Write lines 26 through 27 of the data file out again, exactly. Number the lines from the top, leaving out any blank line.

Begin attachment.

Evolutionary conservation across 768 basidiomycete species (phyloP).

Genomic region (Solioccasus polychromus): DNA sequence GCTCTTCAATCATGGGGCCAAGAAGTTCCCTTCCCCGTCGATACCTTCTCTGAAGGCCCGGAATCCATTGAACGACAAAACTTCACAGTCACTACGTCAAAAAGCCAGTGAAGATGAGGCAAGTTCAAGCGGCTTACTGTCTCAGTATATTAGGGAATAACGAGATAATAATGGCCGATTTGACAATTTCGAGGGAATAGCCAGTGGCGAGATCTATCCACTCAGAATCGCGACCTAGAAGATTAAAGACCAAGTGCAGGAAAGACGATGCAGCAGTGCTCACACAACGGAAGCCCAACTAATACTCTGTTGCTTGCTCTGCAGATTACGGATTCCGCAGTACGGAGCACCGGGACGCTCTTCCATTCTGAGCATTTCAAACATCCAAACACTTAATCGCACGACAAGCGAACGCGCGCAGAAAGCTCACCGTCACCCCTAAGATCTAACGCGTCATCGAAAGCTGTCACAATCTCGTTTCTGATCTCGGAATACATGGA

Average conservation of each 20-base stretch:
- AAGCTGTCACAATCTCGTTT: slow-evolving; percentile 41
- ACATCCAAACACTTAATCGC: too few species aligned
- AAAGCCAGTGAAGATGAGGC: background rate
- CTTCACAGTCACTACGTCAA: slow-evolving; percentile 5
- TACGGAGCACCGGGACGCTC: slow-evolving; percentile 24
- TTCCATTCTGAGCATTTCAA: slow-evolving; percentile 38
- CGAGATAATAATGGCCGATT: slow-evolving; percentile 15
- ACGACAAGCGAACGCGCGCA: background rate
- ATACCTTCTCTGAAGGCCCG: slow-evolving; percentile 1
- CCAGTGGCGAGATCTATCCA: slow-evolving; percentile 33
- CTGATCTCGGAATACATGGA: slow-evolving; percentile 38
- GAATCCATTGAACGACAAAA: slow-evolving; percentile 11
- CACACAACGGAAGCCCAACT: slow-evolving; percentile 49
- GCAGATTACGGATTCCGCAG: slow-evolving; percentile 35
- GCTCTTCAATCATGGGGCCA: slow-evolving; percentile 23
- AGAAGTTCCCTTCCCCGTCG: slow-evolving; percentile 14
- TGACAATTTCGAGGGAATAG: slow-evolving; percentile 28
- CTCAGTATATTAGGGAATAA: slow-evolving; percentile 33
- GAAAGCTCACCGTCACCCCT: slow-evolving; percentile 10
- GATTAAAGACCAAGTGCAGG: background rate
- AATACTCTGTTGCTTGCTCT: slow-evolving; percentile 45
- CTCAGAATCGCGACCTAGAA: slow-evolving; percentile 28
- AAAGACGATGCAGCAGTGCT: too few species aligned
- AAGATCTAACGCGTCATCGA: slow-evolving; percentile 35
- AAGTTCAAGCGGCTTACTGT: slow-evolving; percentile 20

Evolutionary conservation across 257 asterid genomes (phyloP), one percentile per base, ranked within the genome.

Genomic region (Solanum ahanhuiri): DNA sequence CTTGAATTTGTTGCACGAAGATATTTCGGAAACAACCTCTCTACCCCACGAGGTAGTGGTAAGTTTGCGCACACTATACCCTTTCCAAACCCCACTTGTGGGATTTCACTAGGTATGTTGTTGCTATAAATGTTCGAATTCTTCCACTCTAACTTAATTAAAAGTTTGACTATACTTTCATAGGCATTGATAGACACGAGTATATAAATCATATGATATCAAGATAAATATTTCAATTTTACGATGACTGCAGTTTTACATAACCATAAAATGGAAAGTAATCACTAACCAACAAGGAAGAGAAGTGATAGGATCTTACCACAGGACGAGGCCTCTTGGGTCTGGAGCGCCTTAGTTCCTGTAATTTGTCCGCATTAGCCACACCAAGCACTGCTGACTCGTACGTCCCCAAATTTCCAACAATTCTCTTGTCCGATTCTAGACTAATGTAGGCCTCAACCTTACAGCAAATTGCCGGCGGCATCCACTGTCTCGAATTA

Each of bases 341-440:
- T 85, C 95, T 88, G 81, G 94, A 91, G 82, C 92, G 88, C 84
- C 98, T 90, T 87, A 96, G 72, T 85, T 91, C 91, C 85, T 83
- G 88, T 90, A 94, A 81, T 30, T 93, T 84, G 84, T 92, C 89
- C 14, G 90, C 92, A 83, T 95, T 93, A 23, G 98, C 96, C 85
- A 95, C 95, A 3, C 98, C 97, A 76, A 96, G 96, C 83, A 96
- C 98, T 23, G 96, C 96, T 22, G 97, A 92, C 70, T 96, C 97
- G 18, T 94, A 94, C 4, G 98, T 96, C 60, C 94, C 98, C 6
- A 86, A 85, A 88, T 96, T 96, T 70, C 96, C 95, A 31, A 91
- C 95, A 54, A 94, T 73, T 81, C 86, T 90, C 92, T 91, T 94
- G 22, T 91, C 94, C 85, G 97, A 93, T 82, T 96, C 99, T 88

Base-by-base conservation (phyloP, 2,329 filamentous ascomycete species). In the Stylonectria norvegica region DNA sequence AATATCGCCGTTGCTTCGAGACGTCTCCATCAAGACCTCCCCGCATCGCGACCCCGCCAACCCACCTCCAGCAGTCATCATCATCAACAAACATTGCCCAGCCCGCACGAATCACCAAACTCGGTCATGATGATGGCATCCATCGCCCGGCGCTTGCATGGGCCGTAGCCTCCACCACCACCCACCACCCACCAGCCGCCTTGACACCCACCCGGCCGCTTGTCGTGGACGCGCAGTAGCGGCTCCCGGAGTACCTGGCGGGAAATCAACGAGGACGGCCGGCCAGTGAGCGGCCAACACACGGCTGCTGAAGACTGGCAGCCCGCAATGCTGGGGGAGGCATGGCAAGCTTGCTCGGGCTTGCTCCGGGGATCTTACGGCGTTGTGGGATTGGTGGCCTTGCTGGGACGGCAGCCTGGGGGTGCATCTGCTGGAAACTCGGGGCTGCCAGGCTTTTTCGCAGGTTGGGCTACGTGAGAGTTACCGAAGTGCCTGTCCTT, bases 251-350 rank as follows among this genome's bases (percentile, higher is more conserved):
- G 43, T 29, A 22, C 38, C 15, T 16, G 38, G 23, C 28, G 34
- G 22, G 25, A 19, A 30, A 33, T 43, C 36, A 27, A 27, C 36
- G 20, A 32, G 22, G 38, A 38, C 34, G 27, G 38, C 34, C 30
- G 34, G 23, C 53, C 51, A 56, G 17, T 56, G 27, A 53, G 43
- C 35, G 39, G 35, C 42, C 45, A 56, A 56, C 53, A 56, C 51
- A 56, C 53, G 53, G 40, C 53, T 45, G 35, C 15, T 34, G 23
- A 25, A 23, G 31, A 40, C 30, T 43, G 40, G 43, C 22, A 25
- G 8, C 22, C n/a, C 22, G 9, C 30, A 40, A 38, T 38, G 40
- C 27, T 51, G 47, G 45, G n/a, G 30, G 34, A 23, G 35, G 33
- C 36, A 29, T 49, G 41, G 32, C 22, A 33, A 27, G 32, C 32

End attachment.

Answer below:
- AAAGACGATGCAGCAGTGCT: too few species aligned
- AAGATCTAACGCGTCATCGA: slow-evolving; percentile 35